Republican Senators Attack U.S. Military's Successful Inclusion Programs
A new report released by Sen. Marco Rubio (R-FL) and Rep. Chip Roy (R-TX) criticizes military efforts to increase diversity, even though the U.S. military itself, along with experts and military leaders, say increased diversity improves military effectiveness.
"We need to spend more time thinking about how to counter Chinese aircraft carriers and less time thinking about pronouns," Rubio wrote in the report. Roy wrote, "[President Joe] Biden's woke Pentagon is using taxpayer dollars to promote blatant anti-American ideology."
The report features photos of Black and transgender military leaders and members and claims that programs aimed at diversity have become so much of a priority in the armed forces that they are undermining fighting capability.
The Army has put emphasis on diversity in the military since before Joe Biden became president. In 2020, while Trump was in office, the Army launched "Project Inclusion," an initiative designed to increase diversity and equity across the branch.
In a document accompanying the program's announcement, the Army stated that it was important because "The strength of the Army comes from its diversity. Developing and maintaining qualified and demographically diverse leadership is critical for mission effectiveness and is essential to national security."
The Biden administration has committed to increased diversity across the military. The National Security Strategy released by the White House in October stated, "We will strengthen the effectiveness of the force by promoting diversity and inclusion." Secretary of Defense Lloyd Austin has overseen initiatives designed to address extremism within military ranks.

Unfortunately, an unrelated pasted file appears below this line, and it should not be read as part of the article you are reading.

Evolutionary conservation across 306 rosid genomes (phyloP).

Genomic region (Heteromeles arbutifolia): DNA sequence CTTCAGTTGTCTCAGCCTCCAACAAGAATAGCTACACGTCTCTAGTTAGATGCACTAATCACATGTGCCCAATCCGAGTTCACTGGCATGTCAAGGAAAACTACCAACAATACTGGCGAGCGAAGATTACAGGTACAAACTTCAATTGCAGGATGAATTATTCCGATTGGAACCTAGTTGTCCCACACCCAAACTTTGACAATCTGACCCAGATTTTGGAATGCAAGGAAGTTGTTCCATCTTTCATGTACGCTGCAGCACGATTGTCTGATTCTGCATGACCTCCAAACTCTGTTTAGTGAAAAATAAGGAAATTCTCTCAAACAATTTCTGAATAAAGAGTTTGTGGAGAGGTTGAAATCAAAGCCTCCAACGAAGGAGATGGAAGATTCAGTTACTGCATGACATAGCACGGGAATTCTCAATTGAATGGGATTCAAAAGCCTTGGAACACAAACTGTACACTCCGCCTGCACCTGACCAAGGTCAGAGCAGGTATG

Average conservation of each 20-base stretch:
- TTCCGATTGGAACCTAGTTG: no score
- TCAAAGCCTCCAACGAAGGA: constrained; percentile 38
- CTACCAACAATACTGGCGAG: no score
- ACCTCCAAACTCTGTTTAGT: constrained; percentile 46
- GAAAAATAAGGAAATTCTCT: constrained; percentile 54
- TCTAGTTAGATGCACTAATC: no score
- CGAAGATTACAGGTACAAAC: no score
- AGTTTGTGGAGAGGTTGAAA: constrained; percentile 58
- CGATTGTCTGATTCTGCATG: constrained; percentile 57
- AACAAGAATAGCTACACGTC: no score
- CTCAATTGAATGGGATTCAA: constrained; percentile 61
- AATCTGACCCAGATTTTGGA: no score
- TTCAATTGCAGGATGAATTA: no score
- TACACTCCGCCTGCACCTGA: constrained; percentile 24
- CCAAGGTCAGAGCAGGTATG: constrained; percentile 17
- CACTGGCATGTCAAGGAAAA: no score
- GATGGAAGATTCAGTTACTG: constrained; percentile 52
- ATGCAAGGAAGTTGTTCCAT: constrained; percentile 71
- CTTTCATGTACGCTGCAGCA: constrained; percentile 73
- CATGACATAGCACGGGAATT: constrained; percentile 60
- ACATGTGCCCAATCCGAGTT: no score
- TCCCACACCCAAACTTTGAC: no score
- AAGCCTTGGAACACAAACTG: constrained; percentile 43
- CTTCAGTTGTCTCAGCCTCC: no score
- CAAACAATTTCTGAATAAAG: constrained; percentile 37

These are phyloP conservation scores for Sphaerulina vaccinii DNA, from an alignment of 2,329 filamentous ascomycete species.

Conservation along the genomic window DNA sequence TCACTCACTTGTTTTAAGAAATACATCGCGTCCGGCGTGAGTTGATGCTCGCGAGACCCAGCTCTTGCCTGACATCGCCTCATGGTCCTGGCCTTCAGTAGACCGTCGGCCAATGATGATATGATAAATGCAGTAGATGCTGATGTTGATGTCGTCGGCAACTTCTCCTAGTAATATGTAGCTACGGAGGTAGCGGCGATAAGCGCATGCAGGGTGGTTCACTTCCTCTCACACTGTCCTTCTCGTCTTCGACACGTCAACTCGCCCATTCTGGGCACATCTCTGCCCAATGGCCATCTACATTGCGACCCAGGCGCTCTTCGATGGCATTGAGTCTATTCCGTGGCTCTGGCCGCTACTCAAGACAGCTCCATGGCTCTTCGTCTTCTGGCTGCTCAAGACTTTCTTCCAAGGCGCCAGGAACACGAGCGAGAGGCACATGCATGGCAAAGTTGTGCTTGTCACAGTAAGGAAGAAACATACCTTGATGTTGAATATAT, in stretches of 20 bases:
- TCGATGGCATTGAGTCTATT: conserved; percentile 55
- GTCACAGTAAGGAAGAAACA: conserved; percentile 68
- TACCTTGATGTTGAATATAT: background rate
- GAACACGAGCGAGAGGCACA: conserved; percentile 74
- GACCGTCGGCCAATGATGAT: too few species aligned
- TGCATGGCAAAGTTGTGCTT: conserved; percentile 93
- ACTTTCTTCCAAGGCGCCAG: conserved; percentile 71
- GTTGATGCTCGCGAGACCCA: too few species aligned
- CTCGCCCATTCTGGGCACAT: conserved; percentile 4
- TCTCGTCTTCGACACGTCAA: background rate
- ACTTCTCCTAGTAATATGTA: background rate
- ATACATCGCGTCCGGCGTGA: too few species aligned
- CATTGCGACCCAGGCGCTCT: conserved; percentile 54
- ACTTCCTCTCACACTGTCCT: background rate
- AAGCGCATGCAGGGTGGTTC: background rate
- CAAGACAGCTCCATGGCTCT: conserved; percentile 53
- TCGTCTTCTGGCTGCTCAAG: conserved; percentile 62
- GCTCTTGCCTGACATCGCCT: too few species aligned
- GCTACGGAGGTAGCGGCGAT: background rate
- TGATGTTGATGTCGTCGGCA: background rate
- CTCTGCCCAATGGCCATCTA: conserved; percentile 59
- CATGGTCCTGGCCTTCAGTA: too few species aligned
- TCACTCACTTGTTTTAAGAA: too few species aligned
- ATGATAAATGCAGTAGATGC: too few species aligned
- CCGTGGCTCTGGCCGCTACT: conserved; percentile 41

In March 2021, Biden removed restrictions on transgender military service that had been put in place by former President Donald Trump.
Dartmouth College professor Jason Lyall has studied the effects of diversity on military effectiveness and preparedness. He said in an analysis published by the Washington Post in July 2020, "My research shows that inclusive armies fight harder, suffer lower rates of desertion and defection, and exhibit more creative problem-solving on complex battlefields than armies drawn from marginalized or repressed groups."
Lyall wrote: "Victory on the battlefield over the past 200 years has usually gone to the most inclusive armies, not the largest or best-equipped ones. Inclusion, in other words, is good for military effectiveness."
In May, a group of former Defense Department leaders released a letter in support of increased diversity and inclusion in the armed forces. Among those who signed the letter were Leon Panetta and Chuck Hagel, who served as secretary of defense under former President Barack Obama, and Mark Esper, who served in the same position under Trump.
"Diversity is a strength of the U.S. military, and our experience as senior defense leaders tells us that capable and diverse teams are more effective in today's complex environment," the authors said.
Active members of the armed forces have also spoken out in favor of increased diversity.
Col. Andrew Deaton, a veteran of the Iraq and Afghanistan wars, wrote in a column for the nonprofit Association of the United States Army, "When leaders are able to leverage the holistic diversity of their soldiers, the unit and mission benefit."
Gen. Mark Milley, current chair of the Joint Chiefs of Staff, said in a 2021 speech at an ROTC ceremony at Howard University: "Opportunity in our military must be reflective of the diverse talent in order for us to remain strong."
Rear Adm. Keith Davids of the Naval Special Warfare Command was quoted last month on the Navy's official website as saying, "Diversity is a force multiplier and makes us a stronger and more capable fighting force."
Voters have rejected attacks on diversity from Republican officials and candidates. Gubernatorial candidates such as Tudor Dixon in Michigan and Doug Mastriano in Pennsylvania, who made anti-LGBTQ positions a key part of their campaigns, were overwhelmingly defeated. Anti-LGBTQ Senate candidates such as Mehmet Oz and Blake Masters also lost their races.
Reprinted with permission from American Independent.
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